Happy New Year, RTM readers.
For various reasons, my previous column, The Business of Gaming, has ended. I have started a new series for the New Year. Each month I will look at video game magazines for the very same month thirty years ago (i.e. 1983). I will be looking at what consoles (and games) were released, and what was popular in the arcades. I will also cover announced but unreleased games (and hardware), news about the industry at large, and anything else that looks interesting.
Both the Atari 5200 and the ColecoVision were released towards the end of 1982, and so they were reviewed in the January 1983 issues of several magazines. Both systems launched with a good selection of ports of then popular arcade games.
The Atari 5200 launched with Space Invaders, Star Raiders, Missile Command, Pac-Man, and Galaxian. Atari was criticized for including Supper Breakout as the pack-in game, particularly because it worked far better with a paddle controller than a joystick. Another review commented that "With the exception of Galaxian, all titles in the first group of releases are copied from either the computer or VCS catalogs with only the slightest changes".
Coleco titles initially available included Space Fury, Zaxxon, Carnival, Mouse Trap, Venture, Cosmic Avenger, and Lady Bug. The pack-in title was Donkey Kong. All of the reviews placed great emphasis on the expansion possibilities. Expansion Module #1 (the Atari 2600 adaptor, MSRP $60) was already available and #2 (the driving controller and Turbo) was expected to be available shortly. Rumours of other expansion possibilities abounded, including "an adaptor for all Intellivision-compatible titles" and there was much speculation about the price, specifications, and availability of Module #3, "a full-scale, high-powered home computer system".
Top Ten Lists
Top 10 Home Games:
- Donkey Kong (Coleco)
- Empire Strikes Back
- Demon Attack
- Dungeons & Dragons (Mattel)
Top 10 Arcade Games:
- Jungle Hunt (It was called Jungle King just before its release)
- Ms. Pac-Man
- Donkey Kong, Jr.
- Donkey Kong
- Moon Patrol
Industry News, Rumours, and Editorial Comments
Richard Stearns, Parker Brothers VP for Consumer electronics, stated that the company’s focus was on acquiring licenses rather than producing original games. Sky Skipper was based on a Nintendo arcade game that was only released in Japan.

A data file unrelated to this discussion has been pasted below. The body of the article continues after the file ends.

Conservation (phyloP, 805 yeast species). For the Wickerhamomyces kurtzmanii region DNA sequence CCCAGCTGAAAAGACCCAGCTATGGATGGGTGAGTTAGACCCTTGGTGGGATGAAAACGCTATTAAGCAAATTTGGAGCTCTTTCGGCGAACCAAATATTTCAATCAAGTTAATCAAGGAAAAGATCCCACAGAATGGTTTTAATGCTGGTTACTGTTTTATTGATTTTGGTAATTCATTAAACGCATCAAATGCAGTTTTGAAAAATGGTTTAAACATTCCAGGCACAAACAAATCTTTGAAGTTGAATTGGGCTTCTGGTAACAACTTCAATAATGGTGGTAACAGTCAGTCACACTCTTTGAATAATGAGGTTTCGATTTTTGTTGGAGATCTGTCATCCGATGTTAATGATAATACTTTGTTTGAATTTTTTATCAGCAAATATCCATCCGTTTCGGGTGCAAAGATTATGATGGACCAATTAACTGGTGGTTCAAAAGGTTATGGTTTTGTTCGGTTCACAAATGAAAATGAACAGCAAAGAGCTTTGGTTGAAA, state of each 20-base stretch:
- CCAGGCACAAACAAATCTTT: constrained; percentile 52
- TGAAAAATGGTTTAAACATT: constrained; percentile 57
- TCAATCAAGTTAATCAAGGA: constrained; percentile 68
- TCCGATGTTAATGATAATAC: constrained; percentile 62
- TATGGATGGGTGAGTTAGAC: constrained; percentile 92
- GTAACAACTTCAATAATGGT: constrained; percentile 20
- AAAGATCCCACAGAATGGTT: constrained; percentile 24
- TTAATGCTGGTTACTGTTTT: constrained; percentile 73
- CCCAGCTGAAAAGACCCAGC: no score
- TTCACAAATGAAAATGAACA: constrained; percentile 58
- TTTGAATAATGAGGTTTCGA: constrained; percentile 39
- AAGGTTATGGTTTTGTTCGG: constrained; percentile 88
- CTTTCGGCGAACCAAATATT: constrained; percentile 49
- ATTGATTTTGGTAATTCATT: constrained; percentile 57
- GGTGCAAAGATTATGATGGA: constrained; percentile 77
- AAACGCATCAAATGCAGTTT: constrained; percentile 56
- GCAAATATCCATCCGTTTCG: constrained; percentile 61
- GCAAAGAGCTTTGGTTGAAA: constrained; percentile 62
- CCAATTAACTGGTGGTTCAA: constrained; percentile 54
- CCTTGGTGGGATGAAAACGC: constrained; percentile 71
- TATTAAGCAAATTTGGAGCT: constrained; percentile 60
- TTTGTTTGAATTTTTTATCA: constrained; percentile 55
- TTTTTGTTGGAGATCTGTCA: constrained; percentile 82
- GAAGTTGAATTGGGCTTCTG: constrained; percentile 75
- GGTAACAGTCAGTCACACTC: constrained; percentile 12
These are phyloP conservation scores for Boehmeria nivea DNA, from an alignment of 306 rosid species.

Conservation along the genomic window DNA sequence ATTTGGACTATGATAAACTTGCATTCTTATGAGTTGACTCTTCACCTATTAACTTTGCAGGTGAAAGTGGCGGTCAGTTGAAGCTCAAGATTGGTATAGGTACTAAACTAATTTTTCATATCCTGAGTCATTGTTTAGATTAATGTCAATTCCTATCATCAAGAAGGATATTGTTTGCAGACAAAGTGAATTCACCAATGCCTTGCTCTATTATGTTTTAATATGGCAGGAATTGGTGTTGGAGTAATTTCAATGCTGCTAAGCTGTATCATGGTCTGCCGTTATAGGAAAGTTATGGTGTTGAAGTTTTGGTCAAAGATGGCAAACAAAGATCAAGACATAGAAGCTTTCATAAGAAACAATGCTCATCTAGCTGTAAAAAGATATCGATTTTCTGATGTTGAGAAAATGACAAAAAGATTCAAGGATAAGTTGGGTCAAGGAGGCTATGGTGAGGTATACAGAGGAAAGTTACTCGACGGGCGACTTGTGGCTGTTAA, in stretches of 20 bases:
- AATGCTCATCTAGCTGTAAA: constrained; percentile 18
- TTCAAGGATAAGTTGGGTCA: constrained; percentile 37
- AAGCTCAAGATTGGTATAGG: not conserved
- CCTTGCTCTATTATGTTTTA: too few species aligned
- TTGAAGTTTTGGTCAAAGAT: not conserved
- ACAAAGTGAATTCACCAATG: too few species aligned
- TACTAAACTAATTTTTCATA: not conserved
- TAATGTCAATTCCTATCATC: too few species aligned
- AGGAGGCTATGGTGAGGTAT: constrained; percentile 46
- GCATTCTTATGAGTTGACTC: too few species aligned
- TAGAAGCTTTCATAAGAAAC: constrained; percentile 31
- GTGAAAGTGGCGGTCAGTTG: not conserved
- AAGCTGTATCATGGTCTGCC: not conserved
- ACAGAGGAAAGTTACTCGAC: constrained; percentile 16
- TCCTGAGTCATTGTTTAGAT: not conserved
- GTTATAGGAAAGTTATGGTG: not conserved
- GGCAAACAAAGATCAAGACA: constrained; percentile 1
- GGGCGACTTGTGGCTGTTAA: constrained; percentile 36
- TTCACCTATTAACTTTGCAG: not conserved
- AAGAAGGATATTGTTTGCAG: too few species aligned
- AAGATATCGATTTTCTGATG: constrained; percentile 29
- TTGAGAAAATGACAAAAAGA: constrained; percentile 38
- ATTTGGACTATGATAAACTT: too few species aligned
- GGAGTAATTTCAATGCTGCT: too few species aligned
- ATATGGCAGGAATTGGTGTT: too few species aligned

Unhappy with the recent changes in the corporate culture at Activision, co-founder Larry Kaplan departed the company to rejoin his former employer, Atari.
Video Games observed that Japanese games (e.g. Scramble, Donkey Kong) are more often basted on pattern memorization; there is only a single "right" way to beat the game, whereas American games (e.g. Tempest, Defender) are more random and freeform.
Electronic Fun with Computers & Games lamented that "While the Japanese seem to be doing all the innovation in video gaming (e.g. Space Invaders, Pac-Man, and Donkey Kong), American companies are lackadaisical – grinding out more of the same tired, unoriginal, but profitable games".
A coin-op version of the Atari 2600 game E.T. was expected in arcades "shortly".
Foreshadowing what was to come, in late-1982 Games by Apollo declared bankruptcy (after just over one year in business). Announced but unreleased titles include Pompeii, Kyphus, Squoosh, and an untitled VCS game with speech. Several titles and conversions were planned for the Atari 5200, but it is unclear if development had actually begun on them.
In January 1983, one columnist peered into his crystal ball to determine what Atari VCS games would be collectible rarities in the future. He certainly guessed right on some titles, but he was very far off the mark on some others:
- The original release of Lochjaw – before it was renamed to Shark Attack; according to the Atari Age website, it is now a Rarity 9
- Monogrammed Space Chase – only $89 for a custom version
- Magic Card – reportedly there were only 500 copies produced; MSRP $59.95
- Maze Craze (R2)
- The Atari titles that were discontinued early in the system's lifespan - Star Ship, Slot Machine, and Miniature Golf (All are rated R3)